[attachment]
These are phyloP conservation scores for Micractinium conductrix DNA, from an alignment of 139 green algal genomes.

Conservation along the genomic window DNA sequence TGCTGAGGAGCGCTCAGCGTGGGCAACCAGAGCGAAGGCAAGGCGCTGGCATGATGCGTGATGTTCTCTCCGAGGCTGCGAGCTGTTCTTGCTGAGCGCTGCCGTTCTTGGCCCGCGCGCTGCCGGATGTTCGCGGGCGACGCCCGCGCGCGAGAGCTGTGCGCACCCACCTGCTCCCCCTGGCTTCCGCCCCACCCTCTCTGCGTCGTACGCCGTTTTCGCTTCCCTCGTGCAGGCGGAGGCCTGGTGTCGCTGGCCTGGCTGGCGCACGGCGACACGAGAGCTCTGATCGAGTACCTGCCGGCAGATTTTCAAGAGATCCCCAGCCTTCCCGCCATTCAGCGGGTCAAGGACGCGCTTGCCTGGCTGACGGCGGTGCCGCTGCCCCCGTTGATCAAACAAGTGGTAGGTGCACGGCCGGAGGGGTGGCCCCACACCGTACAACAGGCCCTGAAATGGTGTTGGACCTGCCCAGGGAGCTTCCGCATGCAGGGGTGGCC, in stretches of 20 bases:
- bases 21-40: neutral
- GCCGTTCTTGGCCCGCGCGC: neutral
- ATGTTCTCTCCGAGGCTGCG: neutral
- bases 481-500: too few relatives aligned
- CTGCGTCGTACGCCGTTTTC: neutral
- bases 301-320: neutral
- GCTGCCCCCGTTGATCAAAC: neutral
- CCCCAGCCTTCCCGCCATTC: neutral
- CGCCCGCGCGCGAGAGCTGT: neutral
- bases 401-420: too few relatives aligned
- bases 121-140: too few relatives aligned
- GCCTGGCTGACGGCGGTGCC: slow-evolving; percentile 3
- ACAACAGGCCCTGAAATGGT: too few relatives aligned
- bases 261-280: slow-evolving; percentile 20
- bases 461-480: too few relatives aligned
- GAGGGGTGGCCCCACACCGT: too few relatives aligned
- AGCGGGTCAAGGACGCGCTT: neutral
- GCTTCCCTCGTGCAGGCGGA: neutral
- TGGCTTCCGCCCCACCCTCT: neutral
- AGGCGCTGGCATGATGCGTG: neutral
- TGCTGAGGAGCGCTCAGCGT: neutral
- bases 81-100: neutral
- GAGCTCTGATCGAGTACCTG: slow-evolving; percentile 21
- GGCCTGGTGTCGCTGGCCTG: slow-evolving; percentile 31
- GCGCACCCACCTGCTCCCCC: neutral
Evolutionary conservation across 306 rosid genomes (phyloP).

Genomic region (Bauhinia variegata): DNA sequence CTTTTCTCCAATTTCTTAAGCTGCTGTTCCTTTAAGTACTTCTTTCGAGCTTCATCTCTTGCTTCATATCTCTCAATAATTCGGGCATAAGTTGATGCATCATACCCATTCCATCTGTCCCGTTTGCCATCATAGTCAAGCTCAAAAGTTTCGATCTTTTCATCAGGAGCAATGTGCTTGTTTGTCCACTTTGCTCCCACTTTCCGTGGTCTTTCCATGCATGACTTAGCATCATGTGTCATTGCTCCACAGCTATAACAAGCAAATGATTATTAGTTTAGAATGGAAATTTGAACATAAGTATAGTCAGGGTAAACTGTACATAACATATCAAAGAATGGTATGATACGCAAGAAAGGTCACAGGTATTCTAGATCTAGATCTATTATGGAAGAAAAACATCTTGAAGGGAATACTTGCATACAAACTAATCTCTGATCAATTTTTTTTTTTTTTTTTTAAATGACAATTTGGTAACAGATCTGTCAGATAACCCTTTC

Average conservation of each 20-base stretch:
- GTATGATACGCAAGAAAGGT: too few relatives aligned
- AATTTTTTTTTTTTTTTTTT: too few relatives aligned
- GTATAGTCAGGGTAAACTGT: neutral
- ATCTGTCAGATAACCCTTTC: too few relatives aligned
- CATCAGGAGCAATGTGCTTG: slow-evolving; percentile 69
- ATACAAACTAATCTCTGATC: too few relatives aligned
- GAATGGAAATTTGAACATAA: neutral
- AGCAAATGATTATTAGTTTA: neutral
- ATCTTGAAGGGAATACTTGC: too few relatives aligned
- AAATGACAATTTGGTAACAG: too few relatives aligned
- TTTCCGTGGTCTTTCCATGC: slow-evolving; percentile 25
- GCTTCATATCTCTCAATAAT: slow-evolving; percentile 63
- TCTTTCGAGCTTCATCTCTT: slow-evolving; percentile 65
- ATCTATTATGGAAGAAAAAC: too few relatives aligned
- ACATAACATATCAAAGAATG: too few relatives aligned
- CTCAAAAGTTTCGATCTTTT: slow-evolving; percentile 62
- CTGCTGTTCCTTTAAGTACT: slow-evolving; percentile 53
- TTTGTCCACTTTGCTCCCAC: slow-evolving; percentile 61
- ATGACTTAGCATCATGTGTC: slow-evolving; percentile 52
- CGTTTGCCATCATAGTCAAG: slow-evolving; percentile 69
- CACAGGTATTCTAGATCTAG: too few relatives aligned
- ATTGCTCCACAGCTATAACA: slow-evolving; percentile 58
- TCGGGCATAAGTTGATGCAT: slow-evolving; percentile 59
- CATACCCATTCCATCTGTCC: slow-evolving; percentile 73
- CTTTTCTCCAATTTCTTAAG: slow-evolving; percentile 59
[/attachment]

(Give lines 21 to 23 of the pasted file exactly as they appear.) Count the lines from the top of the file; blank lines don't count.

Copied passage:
- TGGCTTCCGCCCCACCCTCT: neutral
- AGGCGCTGGCATGATGCGTG: neutral
- TGCTGAGGAGCGCTCAGCGT: neutral